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John Lomax's credibility, an example

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GUEST,Joseph Scott 21 May 20 - 08:03 PM
GUEST,Starship 21 May 20 - 08:35 PM
Joe Offer 21 May 20 - 09:10 PM
Mr Red 22 May 20 - 05:59 AM
GUEST,Starship 22 May 20 - 07:41 AM
GUEST,Starship 22 May 20 - 08:11 AM
cnd 22 May 20 - 10:37 AM
GUEST,Starship 22 May 20 - 11:39 AM
meself 22 May 20 - 01:00 PM
femuse 22 May 20 - 01:00 PM
Joe Offer 22 May 20 - 07:44 PM
GUEST,Starship 23 May 20 - 03:17 PM
GUEST,Starship 23 May 20 - 03:19 PM
cnd 23 May 20 - 06:24 PM
GUEST,Starship 23 May 20 - 07:32 PM
Reinhard 23 May 20 - 10:23 PM
GUEST,Starship 23 May 20 - 10:26 PM
Jim Carroll 26 May 20 - 11:43 AM
GUEST,Joseph Scott 01 Jun 20 - 12:29 PM
GUEST,Joseph Scott 01 Jun 20 - 12:39 PM
GUEST,Joseph Scott 01 Jun 20 - 12:47 PM
GUEST,Joseph Scott 01 Jun 20 - 12:56 PM
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Subject: John Lomax's credibility, an example
From: GUEST,Joseph Scott
Date: 21 May 20 - 08:03 PM

If you read J. Lomax's 1941 book you'll come away believing that the (unusual, in the second line) stanza

If I feels tomorrow like I feels today
Take a long freight train with a red caboose to carry my blues away

was sung by Enoch Brown.

He wrote a 1939 article that said this stanza was from John Wesley Gordon, who hadn't been discovered by Howard Odum until the mid-'20s.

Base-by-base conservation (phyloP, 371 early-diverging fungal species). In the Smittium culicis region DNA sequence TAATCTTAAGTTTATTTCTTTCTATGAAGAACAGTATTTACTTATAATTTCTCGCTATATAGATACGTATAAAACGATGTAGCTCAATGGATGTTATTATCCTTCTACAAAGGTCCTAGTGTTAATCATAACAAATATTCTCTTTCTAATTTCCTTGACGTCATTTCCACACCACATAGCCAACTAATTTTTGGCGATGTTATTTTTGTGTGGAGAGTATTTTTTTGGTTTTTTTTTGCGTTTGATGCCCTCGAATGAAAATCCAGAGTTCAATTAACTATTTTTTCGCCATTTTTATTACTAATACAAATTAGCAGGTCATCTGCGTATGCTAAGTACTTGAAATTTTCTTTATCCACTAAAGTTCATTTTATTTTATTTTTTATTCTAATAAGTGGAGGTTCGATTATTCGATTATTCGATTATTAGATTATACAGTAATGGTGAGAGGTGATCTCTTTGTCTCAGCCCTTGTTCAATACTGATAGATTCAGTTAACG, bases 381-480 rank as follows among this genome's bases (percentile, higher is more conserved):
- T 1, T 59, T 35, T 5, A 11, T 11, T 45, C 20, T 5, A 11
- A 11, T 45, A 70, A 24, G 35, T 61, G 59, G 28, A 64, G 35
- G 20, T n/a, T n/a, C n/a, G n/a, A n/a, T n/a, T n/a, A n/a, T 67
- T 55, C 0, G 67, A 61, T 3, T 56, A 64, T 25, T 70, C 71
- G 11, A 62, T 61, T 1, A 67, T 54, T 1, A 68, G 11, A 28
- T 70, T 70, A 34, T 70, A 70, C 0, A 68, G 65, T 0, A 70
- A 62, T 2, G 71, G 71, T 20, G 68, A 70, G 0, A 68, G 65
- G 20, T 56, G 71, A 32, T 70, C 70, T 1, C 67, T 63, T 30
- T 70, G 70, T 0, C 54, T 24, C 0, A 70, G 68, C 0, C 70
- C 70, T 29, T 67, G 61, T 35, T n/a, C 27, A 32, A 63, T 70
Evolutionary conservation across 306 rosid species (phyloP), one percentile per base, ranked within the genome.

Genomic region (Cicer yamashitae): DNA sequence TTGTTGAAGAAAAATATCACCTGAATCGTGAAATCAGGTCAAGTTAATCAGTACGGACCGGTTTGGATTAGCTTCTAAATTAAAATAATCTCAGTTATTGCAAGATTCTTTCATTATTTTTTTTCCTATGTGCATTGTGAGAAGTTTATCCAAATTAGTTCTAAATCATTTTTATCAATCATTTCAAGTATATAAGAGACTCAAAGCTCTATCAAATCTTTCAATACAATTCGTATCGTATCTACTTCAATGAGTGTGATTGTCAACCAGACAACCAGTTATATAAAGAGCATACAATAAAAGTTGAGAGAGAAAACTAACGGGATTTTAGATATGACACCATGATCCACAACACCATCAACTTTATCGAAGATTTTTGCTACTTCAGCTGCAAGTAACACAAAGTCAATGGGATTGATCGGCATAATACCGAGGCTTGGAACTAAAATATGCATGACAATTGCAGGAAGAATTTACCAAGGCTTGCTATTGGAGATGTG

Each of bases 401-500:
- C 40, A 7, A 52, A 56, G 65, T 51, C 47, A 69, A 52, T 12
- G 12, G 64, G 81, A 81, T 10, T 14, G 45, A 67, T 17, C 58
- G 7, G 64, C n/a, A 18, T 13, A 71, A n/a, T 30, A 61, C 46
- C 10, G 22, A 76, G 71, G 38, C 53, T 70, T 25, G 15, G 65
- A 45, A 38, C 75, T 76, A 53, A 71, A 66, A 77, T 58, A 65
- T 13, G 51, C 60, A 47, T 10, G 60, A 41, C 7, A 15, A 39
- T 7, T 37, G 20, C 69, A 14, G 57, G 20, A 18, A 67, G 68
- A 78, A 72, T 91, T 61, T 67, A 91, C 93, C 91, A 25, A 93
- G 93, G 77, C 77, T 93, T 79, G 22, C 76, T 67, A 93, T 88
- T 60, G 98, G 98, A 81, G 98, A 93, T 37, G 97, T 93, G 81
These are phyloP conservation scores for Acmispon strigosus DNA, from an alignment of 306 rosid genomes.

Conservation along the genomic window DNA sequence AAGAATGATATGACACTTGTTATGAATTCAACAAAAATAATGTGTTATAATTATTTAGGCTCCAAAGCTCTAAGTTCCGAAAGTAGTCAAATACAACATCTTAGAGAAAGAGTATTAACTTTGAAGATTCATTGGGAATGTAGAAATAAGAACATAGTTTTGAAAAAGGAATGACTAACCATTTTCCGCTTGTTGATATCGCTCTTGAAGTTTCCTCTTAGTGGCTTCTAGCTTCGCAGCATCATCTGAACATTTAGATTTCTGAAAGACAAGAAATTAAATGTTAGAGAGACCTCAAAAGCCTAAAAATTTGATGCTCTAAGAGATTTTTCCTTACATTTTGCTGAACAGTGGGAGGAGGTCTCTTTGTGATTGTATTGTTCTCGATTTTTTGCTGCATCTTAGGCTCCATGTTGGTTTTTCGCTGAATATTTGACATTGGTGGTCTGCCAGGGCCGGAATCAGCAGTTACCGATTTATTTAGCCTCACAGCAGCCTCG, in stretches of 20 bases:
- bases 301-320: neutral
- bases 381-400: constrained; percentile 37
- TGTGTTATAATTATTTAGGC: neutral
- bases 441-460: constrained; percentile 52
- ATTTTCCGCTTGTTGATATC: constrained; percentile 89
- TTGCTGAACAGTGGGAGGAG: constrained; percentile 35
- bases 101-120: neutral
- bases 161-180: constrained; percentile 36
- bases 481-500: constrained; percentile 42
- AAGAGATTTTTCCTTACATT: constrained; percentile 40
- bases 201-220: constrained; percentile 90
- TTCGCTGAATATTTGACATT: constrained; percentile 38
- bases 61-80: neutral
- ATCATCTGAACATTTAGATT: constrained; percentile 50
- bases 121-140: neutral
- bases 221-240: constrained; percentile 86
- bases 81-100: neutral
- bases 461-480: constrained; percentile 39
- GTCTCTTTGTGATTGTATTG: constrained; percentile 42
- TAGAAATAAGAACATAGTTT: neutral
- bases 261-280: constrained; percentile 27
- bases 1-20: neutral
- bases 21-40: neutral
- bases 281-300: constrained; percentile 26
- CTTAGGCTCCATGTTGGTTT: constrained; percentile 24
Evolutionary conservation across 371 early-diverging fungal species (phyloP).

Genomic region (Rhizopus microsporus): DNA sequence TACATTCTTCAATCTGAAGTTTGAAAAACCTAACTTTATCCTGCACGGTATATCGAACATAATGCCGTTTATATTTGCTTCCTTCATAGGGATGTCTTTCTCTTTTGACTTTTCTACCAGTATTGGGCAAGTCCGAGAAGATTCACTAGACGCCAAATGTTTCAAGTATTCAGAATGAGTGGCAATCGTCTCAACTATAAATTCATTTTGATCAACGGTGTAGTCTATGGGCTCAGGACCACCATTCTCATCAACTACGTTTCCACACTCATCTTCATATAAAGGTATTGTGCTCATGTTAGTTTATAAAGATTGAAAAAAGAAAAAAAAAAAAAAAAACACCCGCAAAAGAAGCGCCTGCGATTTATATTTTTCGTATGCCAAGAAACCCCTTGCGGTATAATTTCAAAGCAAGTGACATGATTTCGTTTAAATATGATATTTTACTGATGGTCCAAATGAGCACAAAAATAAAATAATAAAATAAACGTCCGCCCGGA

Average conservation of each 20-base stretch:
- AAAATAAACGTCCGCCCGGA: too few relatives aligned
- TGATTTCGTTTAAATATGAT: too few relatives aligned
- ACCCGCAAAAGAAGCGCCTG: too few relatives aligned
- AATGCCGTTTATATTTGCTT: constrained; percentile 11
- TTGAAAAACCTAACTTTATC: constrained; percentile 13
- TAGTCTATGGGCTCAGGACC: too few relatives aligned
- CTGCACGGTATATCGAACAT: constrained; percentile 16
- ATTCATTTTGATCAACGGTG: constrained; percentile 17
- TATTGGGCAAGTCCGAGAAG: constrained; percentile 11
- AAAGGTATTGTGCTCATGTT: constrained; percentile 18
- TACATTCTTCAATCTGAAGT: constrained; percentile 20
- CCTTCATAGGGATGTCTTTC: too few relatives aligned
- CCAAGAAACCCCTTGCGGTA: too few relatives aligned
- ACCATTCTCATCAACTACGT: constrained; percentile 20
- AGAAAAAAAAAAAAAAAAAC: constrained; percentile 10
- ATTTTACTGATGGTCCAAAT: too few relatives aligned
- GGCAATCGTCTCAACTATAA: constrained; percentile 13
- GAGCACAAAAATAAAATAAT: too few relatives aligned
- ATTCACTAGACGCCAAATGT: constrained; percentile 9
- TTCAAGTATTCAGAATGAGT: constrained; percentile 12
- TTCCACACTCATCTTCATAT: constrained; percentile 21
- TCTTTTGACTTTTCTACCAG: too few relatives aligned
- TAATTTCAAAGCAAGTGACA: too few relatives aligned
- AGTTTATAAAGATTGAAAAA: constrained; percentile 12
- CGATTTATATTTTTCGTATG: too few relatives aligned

His 1917 article filed this stanza under a blues attributed to the female singer "Dink."


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Subject: RE: John Lomax's credibility, an example
From: GUEST,Starship
Date: 21 May 20 - 08:35 PM

I just read your excellent article on the www. I have a question. Is the John Wesley Gordon you just mentioned the same as John Wesley 'left wing' Gordon?


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Subject: RE: John Lomax's credibility, an example
From: Joe Offer
Date: 21 May 20 - 09:10 PM

You kinda lost us there, Joseph. You're referring to page 348 of Our Singing Country (Folk Song U.S.A.), the 1949 book by John and Alan Lomax.

And yeah, I admit I get frustrated reading John Lomax, because he leaves a lot of questions unanswered. Alan Lomax is much better, but I think the trade of collecting had become much more sophisticated by the time Alan came of age.

-Joe-


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Subject: RE: John Lomax's credibility, an example
From: Mr Red
Date: 22 May 20 - 05:59 AM

I just read your excellent article on the www

What article was this? I can't find anything with numerous permutations of the names n the OP.


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Subject: RE: John Lomax's credibility, an example
From: GUEST,Starship
Date: 22 May 20 - 07:41 AM

I read it but can remember how I got to it. I don't think I had his name in the search. I will have to try and recreate my search later today. Sorry about that.